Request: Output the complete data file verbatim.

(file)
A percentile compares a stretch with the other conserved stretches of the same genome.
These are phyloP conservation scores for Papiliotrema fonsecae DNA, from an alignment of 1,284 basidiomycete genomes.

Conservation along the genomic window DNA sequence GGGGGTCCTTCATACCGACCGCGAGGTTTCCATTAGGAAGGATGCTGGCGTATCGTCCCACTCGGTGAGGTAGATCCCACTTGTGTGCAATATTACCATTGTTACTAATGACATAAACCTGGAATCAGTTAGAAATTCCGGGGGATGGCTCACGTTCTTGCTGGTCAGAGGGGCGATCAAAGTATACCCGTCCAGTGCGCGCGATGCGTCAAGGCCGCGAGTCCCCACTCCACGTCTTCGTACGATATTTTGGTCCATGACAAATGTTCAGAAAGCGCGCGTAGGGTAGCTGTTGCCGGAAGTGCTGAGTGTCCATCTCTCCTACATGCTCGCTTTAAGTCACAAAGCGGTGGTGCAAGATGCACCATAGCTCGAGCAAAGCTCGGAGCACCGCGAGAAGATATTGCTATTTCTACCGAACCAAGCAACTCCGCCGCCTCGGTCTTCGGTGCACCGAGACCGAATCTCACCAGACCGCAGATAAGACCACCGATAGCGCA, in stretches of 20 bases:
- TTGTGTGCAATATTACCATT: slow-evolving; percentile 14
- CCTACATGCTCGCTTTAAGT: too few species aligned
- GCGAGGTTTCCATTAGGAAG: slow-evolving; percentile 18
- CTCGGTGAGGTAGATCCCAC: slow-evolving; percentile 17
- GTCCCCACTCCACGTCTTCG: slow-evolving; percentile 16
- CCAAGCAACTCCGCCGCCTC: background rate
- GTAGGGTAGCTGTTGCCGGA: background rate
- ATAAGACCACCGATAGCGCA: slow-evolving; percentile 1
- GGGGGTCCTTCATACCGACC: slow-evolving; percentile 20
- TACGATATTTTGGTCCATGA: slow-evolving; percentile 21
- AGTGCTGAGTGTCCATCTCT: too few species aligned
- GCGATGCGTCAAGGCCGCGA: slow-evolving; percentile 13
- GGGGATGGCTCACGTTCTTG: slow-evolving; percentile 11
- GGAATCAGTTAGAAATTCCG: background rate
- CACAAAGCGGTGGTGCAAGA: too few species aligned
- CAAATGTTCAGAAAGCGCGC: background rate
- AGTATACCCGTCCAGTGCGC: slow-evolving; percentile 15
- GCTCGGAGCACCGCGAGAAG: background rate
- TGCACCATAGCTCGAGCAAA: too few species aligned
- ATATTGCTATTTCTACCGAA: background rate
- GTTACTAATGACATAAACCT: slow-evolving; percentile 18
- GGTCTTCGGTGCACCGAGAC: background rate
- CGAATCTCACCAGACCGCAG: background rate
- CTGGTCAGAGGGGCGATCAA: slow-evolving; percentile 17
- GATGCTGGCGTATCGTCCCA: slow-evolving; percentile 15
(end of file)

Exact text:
A percentile compares a stretch with the other conserved stretches of the same genome.
These are phyloP conservation scores for Papiliotrema fonsecae DNA, from an alignment of 1,284 basidiomycete genomes.

Conservation along the genomic window DNA sequence GGGGGTCCTTCATACCGACCGCGAGGTTTCCATTAGGAAGGATGCTGGCGTATCGTCCCACTCGGTGAGGTAGATCCCACTTGTGTGCAATATTACCATTGTTACTAATGACATAAACCTGGAATCAGTTAGAAATTCCGGGGGATGGCTCACGTTCTTGCTGGTCAGAGGGGCGATCAAAGTATACCCGTCCAGTGCGCGCGATGCGTCAAGGCCGCGAGTCCCCACTCCACGTCTTCGTACGATATTTTGGTCCATGACAAATGTTCAGAAAGCGCGCGTAGGGTAGCTGTTGCCGGAAGTGCTGAGTGTCCATCTCTCCTACATGCTCGCTTTAAGTCACAAAGCGGTGGTGCAAGATGCACCATAGCTCGAGCAAAGCTCGGAGCACCGCGAGAAGATATTGCTATTTCTACCGAACCAAGCAACTCCGCCGCCTCGGTCTTCGGTGCACCGAGACCGAATCTCACCAGACCGCAGATAAGACCACCGATAGCGCA, in stretches of 20 bases:
- TTGTGTGCAATATTACCATT: slow-evolving; percentile 14
- CCTACATGCTCGCTTTAAGT: too few species aligned
- GCGAGGTTTCCATTAGGAAG: slow-evolving; percentile 18
- CTCGGTGAGGTAGATCCCAC: slow-evolving; percentile 17
- GTCCCCACTCCACGTCTTCG: slow-evolving; percentile 16
- CCAAGCAACTCCGCCGCCTC: background rate
- GTAGGGTAGCTGTTGCCGGA: background rate
- ATAAGACCACCGATAGCGCA: slow-evolving; percentile 1
- GGGGGTCCTTCATACCGACC: slow-evolving; percentile 20
- TACGATATTTTGGTCCATGA: slow-evolving; percentile 21
- AGTGCTGAGTGTCCATCTCT: too few species aligned
- GCGATGCGTCAAGGCCGCGA: slow-evolving; percentile 13
- GGGGATGGCTCACGTTCTTG: slow-evolving; percentile 11
- GGAATCAGTTAGAAATTCCG: background rate
- CACAAAGCGGTGGTGCAAGA: too few species aligned
- CAAATGTTCAGAAAGCGCGC: background rate
- AGTATACCCGTCCAGTGCGC: slow-evolving; percentile 15
- GCTCGGAGCACCGCGAGAAG: background rate
- TGCACCATAGCTCGAGCAAA: too few species aligned
- ATATTGCTATTTCTACCGAA: background rate
- GTTACTAATGACATAAACCT: slow-evolving; percentile 18
- GGTCTTCGGTGCACCGAGAC: background rate
- CGAATCTCACCAGACCGCAG: background rate
- CTGGTCAGAGGGGCGATCAA: slow-evolving; percentile 17
- GATGCTGGCGTATCGTCCCA: slow-evolving; percentile 15